How to Do Comparative Religion? Three Ways, Many Goals by Rene Gothoni
By Rene Gothoni
Famous students within the research of religions increase so far and elucidate the dialogue at the 3 such a lot debated techniques in comparative faith, specifically, the hermeneutical, the explanatory or cognitivist and the serious one. The ways, standpoints and techniques of learning faith are disputed in an outspoken and hard means, seriously and greatly arguing professionals and cons. filled with crucial insights into the discussion of at the present time and of the demanding situations of the next day to come, the paintings continues to be targeted and unrivalled.
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Additional resources for How to Do Comparative Religion? Three Ways, Many Goals
It is a descriptive task only. From the viewpoint of perspectivism, the problem with this kind of scholarship is that if perceptions of reality are always from a point of view, there really cannot be a pure and simple description of other people's experiences. All descriptions are always interpreted descriptions. Furthermore, even if pure descriptions were possible, then one could ask whether we need scholars at all. Wouldn't members of other cultures and practitioners of different religions be in a much better position to describe their religious experiences than an outsider (even an informed one) foreign to their community?
Secondly, and following from the first point, the contexts of interpretation must be chosen so that they are open to intersubjective testing. This requires that interpretations should be constructed on the basis of empirical data and testable theories (see Waardenburg 1978). e. the cognizing process which goes by the name of "the hermeneutical circle" (see above pp. 19-21). " But what exactly is it? Perspectivism comes in many forms, but, according to John Searle, they all have in common according to them, that "we have no access to, we have no way of representing, and no means of coping with the real world except from a certain point of view, from a certain set of presuppositions, under a certain aspect, from a certain stance" (Searle 1999, 20).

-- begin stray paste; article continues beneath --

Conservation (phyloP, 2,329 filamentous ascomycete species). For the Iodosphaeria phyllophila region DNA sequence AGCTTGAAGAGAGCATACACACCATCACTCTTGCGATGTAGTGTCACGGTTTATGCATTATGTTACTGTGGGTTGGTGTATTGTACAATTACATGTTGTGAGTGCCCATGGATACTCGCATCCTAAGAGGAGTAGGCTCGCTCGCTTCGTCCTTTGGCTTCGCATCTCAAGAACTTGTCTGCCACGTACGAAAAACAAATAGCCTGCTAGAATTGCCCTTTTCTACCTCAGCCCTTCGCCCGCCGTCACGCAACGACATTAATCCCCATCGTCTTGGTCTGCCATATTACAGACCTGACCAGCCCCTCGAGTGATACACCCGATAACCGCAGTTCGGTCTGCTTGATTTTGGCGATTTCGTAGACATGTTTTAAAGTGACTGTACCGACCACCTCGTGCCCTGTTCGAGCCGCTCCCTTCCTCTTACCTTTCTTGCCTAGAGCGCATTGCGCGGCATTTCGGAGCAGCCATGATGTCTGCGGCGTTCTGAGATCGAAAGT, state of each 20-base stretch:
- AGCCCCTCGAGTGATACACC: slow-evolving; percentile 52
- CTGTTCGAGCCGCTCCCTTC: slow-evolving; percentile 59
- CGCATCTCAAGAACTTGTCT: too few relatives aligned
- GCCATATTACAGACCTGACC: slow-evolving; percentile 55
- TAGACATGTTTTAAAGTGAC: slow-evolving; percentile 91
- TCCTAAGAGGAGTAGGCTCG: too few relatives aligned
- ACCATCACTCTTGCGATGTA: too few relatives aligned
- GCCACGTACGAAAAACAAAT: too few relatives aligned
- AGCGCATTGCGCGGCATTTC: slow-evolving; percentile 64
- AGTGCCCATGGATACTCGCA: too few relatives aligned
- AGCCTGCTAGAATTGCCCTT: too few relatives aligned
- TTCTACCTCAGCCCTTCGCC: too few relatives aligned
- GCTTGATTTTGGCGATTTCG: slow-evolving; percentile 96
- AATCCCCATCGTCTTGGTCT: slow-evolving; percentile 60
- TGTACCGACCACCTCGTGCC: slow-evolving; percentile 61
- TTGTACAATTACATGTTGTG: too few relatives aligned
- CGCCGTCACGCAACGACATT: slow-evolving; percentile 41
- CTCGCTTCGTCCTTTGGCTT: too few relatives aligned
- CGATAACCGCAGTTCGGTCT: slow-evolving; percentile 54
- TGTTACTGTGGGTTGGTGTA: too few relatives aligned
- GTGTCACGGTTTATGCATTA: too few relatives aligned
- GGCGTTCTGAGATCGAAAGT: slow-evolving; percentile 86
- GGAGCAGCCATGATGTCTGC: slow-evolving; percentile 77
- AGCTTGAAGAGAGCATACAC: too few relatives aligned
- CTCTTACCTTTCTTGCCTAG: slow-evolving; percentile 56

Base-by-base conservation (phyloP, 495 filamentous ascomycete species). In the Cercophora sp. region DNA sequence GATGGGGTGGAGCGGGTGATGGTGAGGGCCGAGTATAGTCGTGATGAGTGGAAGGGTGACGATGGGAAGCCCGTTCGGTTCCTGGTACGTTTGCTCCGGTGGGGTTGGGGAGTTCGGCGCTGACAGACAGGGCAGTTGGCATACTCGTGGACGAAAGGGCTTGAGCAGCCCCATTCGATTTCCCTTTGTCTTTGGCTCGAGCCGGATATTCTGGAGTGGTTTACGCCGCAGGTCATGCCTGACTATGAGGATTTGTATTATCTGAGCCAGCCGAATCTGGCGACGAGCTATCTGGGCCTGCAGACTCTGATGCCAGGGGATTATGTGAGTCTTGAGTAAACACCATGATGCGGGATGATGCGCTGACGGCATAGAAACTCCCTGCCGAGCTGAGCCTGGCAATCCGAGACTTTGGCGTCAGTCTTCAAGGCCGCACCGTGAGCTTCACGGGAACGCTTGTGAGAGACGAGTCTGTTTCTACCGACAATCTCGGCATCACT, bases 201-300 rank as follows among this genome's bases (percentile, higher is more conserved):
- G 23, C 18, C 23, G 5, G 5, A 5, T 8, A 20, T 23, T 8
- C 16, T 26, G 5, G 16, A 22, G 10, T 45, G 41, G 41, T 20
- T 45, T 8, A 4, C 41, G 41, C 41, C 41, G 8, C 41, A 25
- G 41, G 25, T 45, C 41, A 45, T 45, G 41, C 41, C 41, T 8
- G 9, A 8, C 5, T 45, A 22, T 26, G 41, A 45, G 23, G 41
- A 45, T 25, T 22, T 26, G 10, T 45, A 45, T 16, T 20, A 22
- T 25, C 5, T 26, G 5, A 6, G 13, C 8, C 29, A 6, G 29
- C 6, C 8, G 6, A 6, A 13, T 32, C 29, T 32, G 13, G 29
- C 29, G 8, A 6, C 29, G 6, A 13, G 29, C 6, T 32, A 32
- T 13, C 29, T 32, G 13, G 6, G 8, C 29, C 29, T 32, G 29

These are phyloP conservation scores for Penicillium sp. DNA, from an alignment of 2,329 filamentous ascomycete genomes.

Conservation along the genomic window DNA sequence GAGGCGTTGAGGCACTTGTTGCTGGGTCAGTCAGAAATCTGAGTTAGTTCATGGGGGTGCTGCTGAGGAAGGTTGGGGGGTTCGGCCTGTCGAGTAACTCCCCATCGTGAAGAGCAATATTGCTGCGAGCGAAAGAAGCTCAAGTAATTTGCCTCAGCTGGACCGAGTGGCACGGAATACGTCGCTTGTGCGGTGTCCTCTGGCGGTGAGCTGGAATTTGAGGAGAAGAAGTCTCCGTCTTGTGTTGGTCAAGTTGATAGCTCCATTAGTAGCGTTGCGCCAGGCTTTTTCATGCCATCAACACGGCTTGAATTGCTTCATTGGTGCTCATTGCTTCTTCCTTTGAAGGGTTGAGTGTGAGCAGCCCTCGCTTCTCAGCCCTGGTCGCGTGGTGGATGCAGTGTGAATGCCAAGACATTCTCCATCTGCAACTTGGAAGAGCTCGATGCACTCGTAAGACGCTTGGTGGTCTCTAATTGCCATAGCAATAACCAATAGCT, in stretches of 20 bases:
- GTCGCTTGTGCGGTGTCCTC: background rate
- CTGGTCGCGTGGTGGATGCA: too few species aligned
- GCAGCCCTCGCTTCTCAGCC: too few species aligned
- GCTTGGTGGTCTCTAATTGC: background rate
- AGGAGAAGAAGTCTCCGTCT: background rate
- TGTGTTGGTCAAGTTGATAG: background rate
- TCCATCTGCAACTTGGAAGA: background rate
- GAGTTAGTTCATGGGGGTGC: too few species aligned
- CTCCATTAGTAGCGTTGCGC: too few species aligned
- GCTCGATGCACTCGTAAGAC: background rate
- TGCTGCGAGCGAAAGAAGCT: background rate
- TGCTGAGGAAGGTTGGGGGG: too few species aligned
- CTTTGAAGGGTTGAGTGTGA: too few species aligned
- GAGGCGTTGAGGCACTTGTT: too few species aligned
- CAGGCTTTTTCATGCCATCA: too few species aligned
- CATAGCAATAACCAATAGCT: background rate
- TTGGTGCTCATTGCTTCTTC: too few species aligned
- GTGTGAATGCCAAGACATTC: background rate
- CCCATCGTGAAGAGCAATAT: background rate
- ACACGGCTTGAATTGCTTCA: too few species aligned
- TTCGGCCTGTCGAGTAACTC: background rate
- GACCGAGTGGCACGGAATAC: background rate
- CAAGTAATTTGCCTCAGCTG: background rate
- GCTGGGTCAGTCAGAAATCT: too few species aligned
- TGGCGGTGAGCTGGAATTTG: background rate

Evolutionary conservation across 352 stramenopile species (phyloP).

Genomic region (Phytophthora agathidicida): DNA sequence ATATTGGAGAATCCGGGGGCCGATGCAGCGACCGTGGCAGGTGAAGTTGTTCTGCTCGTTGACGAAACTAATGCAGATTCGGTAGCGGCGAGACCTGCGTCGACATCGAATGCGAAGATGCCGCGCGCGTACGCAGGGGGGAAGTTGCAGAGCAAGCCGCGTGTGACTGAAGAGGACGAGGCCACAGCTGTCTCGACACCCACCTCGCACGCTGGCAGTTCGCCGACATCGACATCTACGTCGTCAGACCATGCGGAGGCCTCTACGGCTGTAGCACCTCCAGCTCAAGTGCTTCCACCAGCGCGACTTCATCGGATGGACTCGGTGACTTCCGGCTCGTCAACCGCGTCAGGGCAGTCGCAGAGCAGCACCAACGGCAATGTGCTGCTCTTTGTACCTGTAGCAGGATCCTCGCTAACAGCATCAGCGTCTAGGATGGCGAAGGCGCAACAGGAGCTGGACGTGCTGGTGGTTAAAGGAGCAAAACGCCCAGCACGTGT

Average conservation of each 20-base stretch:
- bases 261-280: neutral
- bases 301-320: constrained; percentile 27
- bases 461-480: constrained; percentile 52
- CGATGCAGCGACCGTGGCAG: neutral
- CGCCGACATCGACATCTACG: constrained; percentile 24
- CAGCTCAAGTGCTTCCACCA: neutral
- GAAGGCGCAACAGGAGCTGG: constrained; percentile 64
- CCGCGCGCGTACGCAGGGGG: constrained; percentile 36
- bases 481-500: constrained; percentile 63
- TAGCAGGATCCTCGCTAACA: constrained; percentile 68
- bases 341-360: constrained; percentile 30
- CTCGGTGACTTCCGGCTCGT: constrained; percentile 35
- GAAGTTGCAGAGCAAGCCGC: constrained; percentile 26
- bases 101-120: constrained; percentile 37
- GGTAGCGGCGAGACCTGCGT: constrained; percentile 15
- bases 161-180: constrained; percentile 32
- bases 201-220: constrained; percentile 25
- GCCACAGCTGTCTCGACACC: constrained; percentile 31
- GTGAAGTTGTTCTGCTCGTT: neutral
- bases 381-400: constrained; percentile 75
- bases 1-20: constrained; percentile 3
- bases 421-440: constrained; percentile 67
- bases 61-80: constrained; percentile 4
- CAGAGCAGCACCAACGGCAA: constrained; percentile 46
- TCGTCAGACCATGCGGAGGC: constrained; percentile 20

Actual meaningful religious experience consists of what one does with such symbolic structures that provide an inexhaustible source for actualization, revalorization, and reconstitution of meaning. Religious symbols are not present initially as fully articulated, "fulfilled" meanings. They appear as prereflective "ciphers," experienced through vague intuitions and "empty intentionalities," that "key" into experience and provide possibilities for gradually experiencing fulfilled meanings and constituting a meaningfully-structured world of religious phenomena.